October 26, 2020
This message includes updates on the COVID-19 response from CDC. The COVID-19 Outbreak is a rapidly evolving situation and information will be updated as it becomes available.
Toolkit for Youth Sports
CDC’s Toolkit for Youth Sports includes resources and tools to help youth sports administrators, coaches, and parents protect their teams and players and communicate with their communities. The Toolkit includes guidance and planning documents, web resources, FAQs, posters, fact sheets, sample social media posts and related videos.
How COVID-19 Spreads
COVID-19 is thought to spread mainly through close contact from person to person, usually between people who are within about 6 feet of each other. People who are infected but don’t show symptoms also can spread the virus to others. Some infections can be spread by exposure to the virus in small droplets and particles that can linger in the air from minutes to hours. Under certain conditions, people with COVID-19 seem to have infected others who were more than 6 feet away. These transmissions occurred within enclosed spaces that had inadequate ventilation, and sometimes the infected person was breathing heavily while singing or exercising, for example. But available data indicate that it is much more common for the virus that causes COVID-19 to spread through close contact with a person who has been infected.
Many traditional Halloween activities can be high-risk for spreading viruses. There are several safer, alternative ways to participate in Halloween. Carving or decorating pumpkins with members of your household, carving or decorating pumpkins outside, at a safe distance, with neighbors or friends, and having a virtual Halloween costume contest are all lower risk Halloween-related activities. If you may have COVID-19 or you may have been exposed to someone with COVID-19, you should not participate in in-person Halloween festivities and should not give out candy to trick-or-treaters.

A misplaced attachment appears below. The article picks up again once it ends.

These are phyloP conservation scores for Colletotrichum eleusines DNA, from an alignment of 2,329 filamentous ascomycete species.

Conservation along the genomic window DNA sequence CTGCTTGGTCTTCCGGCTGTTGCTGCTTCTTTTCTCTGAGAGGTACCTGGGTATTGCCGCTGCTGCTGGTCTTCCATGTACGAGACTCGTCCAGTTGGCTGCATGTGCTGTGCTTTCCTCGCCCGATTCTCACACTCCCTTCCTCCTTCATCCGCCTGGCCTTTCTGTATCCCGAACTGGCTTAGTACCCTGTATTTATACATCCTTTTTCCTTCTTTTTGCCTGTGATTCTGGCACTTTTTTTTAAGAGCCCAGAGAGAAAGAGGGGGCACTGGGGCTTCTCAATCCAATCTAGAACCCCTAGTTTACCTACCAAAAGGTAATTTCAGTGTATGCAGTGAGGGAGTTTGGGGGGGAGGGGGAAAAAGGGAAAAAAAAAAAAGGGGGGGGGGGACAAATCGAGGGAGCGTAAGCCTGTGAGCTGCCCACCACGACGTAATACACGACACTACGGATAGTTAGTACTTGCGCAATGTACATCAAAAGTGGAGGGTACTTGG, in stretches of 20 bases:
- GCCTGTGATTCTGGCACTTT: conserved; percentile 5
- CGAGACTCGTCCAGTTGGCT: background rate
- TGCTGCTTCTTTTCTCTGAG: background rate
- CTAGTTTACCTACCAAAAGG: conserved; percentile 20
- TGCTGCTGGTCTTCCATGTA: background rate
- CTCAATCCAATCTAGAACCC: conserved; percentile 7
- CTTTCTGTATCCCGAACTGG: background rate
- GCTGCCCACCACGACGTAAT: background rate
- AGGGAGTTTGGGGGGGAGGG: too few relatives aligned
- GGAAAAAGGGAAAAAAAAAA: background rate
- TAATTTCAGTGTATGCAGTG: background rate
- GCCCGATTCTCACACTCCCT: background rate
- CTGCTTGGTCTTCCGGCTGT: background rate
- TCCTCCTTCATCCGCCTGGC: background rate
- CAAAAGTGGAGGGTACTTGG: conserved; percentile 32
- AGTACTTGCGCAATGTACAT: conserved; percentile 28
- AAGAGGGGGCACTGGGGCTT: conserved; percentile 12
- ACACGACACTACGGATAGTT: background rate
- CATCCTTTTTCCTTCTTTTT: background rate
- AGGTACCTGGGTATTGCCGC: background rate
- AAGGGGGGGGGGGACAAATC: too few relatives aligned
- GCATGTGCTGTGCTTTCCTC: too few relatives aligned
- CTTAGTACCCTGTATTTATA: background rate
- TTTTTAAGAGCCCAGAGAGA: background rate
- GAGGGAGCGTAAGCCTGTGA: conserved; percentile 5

Similarities and Differences between Flu and COVID-19
Influenza (Flu) and COVID-19 are both contagious respiratory illnesses, but they are caused by different viruses. COVID-19 is caused by infection with a new coronavirus, and flu is caused by infection with influenza viruses. In addition, COVID-19 seems to spread more easily than flu and causes more serious illnesses in some people. It also can take longer before people show symptoms, and people can be contagious for a longer time. Another important difference is that while is currently no vaccine to prevent COVID-19, there is a vaccine to protect against flu—and this year, getting your flu shot is more important than ever. The best way to prevent infection is to avoid being exposed to the virus.
Toolkit for Businesses & Workplaces
CDC’s Toolkit for Businesses and Workplaces offers guidance and tools to help business owners protect their customers and employees. General business FAQs are included as a resource, as well as links to web resources and planning documents.
Coronavirus Disease 2019 (COVID-19) in the U.S.
As of October 26, 2020
In the United States, there have been 8,617,022 confirmed cases of COVID-19 detected through U.S. public health surveillance systems in 50 states and the District of Columbia, Puerto Rico, Guam, the Northern Marianas Islands, and U.S. Virgin Islands.
CDC provides updated U.S. case information online daily.